Live happier, Live Longer Positive Ageing tips from around the world
By Dr. Timothy Sharp
Dr. Timothy Sharp is an academic, clinician, coach and founder of the ‘Happiness Institute’. He is an Adjunct Professor at the University of Technology Sydney and at Melbourne’s RMIT University.
Did you know, you are more likely to live an extra twenty to thirty years more – another adult lifetime – than your predecessors did, only two or three generations ago? This evolutionary improvement is the gift of a ‘third age’ – and properly enjoyed, it need not be one of illness or decline, but one of growth, wisdom, maturity and more.
Why does positive ageing seem radical? Why does it seem at odds with our view of ageing? Because many of us base our understanding on the universal concept of entropy – the natural tendency for the universe and everything it contains to fall apart, to decline into chaos.
There’s an argument to be made that this concept definitely doesn’t apply (or at least, doesn’t have to apply) to many aspects of ageing – notably, those parts of our lives and physical beings that grow and improve over time, rather than decline and diminish.
So, what are these areas? The gaining of wisdom, maturity, sophistication and the enduring strength of the human spirit. These attributes can contribute to positive ageing in our gift of a ‘third age’. The benefits of these we may only enjoy once we have acknowledged their existence and actively taken responsibility for them.
Taking positive action and making plans to unwrap the gift we’ve been lucky enough to be given all feature in my latest book. As the old saying goes, ‘If you fail to plan, you’re planning to fail’, and failing in this scenario has some pretty serious consequences.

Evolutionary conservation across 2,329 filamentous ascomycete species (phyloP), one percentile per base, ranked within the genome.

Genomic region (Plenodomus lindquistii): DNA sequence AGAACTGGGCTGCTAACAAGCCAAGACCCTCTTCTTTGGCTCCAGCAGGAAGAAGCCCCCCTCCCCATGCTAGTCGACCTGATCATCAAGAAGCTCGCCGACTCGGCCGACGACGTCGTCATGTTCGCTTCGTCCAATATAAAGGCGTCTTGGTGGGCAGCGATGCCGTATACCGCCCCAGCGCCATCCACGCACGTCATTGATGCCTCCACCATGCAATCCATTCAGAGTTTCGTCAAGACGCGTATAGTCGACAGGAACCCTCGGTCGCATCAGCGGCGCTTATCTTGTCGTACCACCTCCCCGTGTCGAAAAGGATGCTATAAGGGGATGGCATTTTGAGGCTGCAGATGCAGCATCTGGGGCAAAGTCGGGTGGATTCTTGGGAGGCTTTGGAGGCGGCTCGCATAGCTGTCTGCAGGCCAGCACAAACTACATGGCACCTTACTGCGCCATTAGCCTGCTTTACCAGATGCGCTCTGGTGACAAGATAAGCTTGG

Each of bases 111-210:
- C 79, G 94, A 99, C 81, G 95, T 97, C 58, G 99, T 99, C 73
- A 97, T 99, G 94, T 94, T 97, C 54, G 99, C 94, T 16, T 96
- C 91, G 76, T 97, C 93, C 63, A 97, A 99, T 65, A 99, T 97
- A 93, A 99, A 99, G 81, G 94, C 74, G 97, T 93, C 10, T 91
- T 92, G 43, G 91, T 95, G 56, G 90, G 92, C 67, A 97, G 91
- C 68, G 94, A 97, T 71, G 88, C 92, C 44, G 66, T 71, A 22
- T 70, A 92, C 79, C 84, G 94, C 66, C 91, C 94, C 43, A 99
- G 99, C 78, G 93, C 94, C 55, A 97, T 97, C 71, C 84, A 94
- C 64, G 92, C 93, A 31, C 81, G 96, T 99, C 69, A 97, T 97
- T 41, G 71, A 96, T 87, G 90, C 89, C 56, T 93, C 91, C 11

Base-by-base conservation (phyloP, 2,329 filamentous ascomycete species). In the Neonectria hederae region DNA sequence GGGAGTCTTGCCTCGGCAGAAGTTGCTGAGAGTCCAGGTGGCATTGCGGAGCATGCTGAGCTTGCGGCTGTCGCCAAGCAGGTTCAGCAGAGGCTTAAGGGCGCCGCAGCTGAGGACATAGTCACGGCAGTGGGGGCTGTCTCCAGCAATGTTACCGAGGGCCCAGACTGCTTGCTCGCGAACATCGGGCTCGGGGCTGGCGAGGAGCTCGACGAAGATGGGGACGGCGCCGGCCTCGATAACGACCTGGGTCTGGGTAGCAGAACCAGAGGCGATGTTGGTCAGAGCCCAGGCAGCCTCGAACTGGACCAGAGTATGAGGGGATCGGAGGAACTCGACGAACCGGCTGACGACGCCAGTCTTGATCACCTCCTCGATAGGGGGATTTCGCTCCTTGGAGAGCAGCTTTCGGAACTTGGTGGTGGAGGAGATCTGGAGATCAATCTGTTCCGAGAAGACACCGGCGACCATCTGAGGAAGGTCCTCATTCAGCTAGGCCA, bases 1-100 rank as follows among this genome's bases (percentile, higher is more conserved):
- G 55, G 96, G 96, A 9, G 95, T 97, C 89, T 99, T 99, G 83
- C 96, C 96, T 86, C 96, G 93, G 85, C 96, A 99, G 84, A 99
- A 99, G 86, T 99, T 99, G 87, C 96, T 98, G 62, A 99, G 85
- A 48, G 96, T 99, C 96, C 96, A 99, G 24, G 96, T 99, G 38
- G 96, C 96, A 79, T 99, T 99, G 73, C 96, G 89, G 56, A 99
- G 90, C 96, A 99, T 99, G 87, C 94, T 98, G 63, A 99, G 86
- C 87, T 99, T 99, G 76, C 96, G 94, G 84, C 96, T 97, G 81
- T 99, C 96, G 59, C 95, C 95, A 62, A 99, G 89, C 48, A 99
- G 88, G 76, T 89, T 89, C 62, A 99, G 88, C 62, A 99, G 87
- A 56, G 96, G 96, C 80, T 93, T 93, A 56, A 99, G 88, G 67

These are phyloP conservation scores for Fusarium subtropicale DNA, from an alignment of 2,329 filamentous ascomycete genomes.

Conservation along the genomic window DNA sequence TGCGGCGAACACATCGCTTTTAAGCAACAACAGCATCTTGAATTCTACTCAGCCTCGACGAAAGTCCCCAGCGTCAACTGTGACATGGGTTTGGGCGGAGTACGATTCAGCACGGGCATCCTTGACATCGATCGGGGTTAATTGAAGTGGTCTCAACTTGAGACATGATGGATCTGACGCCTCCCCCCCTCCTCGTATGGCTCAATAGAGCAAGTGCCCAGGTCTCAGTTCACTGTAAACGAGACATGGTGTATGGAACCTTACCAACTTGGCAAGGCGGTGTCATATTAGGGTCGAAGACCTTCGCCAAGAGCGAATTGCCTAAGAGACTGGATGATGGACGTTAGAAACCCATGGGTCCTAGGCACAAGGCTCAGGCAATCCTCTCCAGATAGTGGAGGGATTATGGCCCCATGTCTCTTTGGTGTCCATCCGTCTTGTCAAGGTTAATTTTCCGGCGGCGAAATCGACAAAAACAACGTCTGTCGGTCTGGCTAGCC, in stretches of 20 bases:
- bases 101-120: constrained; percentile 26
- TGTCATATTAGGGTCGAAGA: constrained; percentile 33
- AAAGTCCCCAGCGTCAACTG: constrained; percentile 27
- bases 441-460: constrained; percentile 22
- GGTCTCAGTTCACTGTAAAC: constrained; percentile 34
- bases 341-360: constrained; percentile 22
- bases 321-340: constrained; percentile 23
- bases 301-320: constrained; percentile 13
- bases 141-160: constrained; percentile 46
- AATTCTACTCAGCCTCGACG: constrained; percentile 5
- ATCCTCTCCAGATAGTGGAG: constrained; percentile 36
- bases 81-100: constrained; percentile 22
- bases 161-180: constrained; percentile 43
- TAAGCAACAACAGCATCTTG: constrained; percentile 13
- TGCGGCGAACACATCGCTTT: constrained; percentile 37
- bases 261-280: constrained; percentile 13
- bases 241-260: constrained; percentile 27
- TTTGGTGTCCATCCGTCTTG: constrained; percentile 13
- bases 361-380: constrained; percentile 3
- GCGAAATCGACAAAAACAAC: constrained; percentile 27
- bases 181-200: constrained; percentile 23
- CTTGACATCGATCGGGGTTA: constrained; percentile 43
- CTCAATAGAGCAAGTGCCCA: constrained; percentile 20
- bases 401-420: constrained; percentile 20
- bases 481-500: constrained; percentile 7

Much of what we know about positive ageing comes from research into the “Blue Zones”; these are towns or regions with significantly higher proportions of healthier older people; relatively more centenarians and less age related illness.
Researchers have studied these Blue Zones, including Okinawa in Japan and Sardinia off the coast of Italy, and they’ve found a number of common themes for living longer and healthier lives, including:
- A life purpose, a reason for living and for getting up each and every day
- Respect others and value close familial and community ties
- Optimism, a positive attitude for life, laughing often and using perspective to manage stress
- Avoid overeating, consuming a diet high in natural produce with small amounts of protein and ‘good fats’
- Keep active in the normal course of daily living
- Live a relatively simple life, with health, wellbeing and relationships taking precedence over possessions
- Adequate sleep and rest, typically benefiting from at least eight or nine hours of sleep nightly, and for some enjoying naps during the day
- Know that happiness isn’t just about feeling good but also doing good
- Practice gratitude and appreciation, focusing more on what they have and less on what they don’t
- Respect the older generation. Older people are not considered frail, weak or incompetent. Quite the opposite was observed – elders were given greater respect because of their experience and wisdom.
These are things each and every one of us can do too. You don’t have to move to Okinawa, Sardinia or anywhere else, because the things that the Blue Zone residents do are not dependent on where they live, but on how they live.
This is an edited extract from Dr. Sharp’s latest book (“Live Happier Live Longer – your guide to positive ageing and making the most of life”)